How do residents acquire surgical and procedural skills?

Many opportunities to develop surgical skills arise in the Family Medicine experiences and include office procedures such as biopsies, circumcision, lumps and bumps, I&D, toe nail resection, cryosurgery, vasectomy, joint injection / aspiration, endoscopy, pap smears and other miscellaneous procedures.

At some sites there are additional procedures including sigmoidoscopy, laryngoscopy, IUD insertion and endometrial biopsy.
Procedural Skills Workshops

These happen throughout residency training and at the Resident Education Retreat in Jasper each year. Workshops can cover joint injection, central lines, LPs, umbilical cord canulation, episiotomy and episiotomy repair, IUD insertion, endometrial biopsy and more.

Formal Surgical Training
Residents participate in 8 weeks of formal surgical training. Included are four done at the Royal Alexandra Hospital (Orthopedic trauma center, high volume, multiple preceptors) or in Camrose at the St Mary's Hospital with their Orthopedic Surgeon (smaller community hospital). General Surgery is based at one of two community based hospitals - Grey Nuns or Misericordia.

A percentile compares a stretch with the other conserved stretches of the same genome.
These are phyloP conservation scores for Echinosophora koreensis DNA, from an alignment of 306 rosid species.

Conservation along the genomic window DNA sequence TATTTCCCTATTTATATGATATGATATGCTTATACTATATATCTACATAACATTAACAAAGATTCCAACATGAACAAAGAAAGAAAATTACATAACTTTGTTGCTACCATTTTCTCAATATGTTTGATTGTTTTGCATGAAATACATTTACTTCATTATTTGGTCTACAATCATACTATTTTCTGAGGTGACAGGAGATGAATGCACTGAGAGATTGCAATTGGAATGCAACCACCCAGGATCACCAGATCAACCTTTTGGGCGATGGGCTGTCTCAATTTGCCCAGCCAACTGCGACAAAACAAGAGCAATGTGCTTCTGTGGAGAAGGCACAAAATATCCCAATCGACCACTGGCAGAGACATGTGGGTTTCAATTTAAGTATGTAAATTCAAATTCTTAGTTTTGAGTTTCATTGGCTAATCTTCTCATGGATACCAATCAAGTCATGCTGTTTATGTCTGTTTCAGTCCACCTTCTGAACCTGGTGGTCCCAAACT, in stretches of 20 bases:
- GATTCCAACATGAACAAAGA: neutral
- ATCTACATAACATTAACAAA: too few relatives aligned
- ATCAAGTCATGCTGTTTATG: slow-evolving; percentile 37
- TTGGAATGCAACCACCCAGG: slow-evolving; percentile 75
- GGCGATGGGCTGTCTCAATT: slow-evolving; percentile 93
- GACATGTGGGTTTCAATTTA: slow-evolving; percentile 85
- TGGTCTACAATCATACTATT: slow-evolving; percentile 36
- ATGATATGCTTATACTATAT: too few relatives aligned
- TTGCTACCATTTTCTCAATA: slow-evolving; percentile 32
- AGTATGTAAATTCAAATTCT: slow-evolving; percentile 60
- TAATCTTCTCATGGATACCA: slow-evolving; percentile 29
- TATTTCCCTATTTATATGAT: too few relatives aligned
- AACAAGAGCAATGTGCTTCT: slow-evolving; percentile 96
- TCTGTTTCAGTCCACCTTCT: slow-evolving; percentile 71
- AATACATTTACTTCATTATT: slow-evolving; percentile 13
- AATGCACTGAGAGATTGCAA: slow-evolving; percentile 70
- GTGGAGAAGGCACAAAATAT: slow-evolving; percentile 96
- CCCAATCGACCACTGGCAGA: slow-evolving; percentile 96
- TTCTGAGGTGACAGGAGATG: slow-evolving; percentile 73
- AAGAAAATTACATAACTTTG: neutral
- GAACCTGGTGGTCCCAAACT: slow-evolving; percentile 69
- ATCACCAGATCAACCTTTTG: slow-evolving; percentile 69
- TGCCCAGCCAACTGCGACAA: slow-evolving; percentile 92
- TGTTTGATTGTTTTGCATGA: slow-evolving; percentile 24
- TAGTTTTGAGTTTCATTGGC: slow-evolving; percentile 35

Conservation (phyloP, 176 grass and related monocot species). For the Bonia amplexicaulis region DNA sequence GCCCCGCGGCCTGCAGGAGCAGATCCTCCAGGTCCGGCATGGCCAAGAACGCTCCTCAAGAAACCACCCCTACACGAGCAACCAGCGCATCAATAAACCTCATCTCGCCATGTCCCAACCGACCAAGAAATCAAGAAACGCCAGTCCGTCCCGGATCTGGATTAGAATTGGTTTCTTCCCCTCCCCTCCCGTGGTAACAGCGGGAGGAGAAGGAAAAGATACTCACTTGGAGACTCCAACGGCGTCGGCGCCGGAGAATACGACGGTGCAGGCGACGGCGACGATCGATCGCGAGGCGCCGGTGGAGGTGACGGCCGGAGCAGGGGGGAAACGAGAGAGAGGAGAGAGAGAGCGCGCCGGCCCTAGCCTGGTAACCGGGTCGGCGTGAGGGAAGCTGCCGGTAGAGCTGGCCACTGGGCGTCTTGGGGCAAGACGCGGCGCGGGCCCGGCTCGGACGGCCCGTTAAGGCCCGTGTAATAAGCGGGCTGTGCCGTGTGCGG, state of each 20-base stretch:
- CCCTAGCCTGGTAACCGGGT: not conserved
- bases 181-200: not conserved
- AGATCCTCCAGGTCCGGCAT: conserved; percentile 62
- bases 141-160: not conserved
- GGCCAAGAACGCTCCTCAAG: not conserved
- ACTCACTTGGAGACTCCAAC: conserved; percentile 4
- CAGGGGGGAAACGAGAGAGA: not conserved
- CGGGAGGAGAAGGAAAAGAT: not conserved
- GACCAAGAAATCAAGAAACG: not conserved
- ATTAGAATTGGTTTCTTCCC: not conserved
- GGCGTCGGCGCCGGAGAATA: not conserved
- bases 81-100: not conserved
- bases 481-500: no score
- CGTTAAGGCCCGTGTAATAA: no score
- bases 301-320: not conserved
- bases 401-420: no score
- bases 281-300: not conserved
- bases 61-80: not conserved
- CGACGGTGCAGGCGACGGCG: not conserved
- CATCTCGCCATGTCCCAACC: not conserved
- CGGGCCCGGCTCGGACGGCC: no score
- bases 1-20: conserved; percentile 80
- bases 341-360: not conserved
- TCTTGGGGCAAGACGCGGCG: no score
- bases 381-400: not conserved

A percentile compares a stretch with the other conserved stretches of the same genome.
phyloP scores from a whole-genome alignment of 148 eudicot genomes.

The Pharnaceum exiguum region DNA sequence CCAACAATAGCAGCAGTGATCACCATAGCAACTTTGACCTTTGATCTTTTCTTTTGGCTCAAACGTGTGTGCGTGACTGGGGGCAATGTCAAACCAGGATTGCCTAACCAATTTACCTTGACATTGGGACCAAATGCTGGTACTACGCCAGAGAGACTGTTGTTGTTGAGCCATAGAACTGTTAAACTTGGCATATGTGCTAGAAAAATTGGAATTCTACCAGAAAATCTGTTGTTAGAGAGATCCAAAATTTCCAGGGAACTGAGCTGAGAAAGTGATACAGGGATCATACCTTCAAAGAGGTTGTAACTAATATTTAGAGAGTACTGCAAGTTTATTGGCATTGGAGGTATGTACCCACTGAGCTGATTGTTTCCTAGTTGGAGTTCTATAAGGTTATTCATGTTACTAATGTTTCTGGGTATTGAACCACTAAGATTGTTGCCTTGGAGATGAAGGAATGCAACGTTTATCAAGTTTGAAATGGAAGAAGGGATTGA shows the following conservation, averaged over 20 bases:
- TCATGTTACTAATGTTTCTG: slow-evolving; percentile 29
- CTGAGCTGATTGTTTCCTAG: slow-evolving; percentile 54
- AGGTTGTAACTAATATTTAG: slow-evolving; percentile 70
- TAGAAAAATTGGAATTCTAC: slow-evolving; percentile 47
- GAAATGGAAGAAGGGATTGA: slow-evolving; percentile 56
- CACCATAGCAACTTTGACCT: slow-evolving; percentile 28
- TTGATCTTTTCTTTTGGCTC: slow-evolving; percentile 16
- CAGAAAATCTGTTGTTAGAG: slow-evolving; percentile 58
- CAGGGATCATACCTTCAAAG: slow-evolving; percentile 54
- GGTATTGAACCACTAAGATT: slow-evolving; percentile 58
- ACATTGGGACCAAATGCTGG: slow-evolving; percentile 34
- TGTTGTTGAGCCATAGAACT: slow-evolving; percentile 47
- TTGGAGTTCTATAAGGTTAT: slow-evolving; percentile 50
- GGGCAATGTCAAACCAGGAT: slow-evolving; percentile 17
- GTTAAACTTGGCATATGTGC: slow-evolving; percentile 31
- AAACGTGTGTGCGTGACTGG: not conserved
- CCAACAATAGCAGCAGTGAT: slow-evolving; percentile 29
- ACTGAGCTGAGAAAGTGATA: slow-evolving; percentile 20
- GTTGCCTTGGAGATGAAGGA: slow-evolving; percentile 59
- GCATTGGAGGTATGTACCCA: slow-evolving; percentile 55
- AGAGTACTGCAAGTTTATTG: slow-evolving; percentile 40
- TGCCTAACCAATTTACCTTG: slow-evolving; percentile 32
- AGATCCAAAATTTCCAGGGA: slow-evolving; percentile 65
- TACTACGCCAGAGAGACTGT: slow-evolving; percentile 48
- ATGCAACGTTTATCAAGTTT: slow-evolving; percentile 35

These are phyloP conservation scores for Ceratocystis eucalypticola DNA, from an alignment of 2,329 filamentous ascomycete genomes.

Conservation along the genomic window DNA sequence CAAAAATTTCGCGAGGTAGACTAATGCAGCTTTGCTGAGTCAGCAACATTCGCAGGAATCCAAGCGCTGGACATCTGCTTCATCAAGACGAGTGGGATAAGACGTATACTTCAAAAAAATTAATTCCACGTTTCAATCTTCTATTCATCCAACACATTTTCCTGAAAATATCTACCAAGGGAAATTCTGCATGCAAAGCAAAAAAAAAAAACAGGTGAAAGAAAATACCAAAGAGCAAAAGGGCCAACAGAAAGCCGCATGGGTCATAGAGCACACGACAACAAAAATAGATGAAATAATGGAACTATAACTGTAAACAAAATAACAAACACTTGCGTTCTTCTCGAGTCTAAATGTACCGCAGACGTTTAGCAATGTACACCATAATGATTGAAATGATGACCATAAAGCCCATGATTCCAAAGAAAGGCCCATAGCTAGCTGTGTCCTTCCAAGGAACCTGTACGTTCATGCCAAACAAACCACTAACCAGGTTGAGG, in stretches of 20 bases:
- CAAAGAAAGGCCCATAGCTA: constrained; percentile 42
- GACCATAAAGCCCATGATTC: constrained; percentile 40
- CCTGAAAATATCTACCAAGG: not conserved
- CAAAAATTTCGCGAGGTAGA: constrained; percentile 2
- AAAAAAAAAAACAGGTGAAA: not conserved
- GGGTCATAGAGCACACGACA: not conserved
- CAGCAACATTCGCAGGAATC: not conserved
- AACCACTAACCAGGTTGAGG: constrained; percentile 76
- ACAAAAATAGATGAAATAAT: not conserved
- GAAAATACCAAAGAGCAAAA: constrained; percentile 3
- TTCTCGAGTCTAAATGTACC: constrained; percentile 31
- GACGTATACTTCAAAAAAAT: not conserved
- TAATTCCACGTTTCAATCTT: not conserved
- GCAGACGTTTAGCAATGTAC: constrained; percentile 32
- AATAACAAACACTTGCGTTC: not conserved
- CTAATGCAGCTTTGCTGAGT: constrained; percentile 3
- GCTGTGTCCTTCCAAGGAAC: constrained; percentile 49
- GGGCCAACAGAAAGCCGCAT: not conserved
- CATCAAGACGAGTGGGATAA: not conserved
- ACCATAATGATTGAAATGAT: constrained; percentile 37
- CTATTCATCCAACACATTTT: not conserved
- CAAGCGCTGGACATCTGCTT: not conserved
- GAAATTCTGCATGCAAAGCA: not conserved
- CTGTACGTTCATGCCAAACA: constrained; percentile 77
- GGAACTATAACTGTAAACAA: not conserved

Electives and Enhanced Skills
There are Surgical and Anesthesia electives for PGY2 residents. PGY3 Enhanced Skills programs through the Department of Family Medicine offer a unique opportunity to build skills to the level of Family Practitioner Anesthetist or Surgeon.

How do residents learn Obstetrics?

Maternity and newborn care is integrated in Family Medicine blocktime with a mix of Primary Care Obstetrics clinics and call (providing continuity over at least 6 months), 24-hour hospital based obstetrics call shifts, and women's health and maternity academic sessions. At our Westview teaching site, maternity is integrated into 8 months of PGY1.

The learning objectives during the 24-hour O&G call shifts are high volume labour and delivery, C-section assist, management of labour, ER consults and managing peri-natal/post-natal and surgical complications.

We have a Primary Care Obstetrics Coordinator who oversees the integration of maternity and newborn care including the academic programming. The Coordinator has administrative support and liaises with the various Primary Care Obstetrics and hospital-based site leads.

How do residents learn acute care and Emergency Medicine?

Our residents take one month of mandatory training in Emergency Medicine in each year of residency as well as one month in Pediatric Emergency. One of the two months of general ER must be spent in a trauma-care centre. Additionally, some of our Family Medicine preceptors have after-hours clinics with both an appointment-based style and a walk-in style of access to the physician. These clinics often address a broad range of acute care needs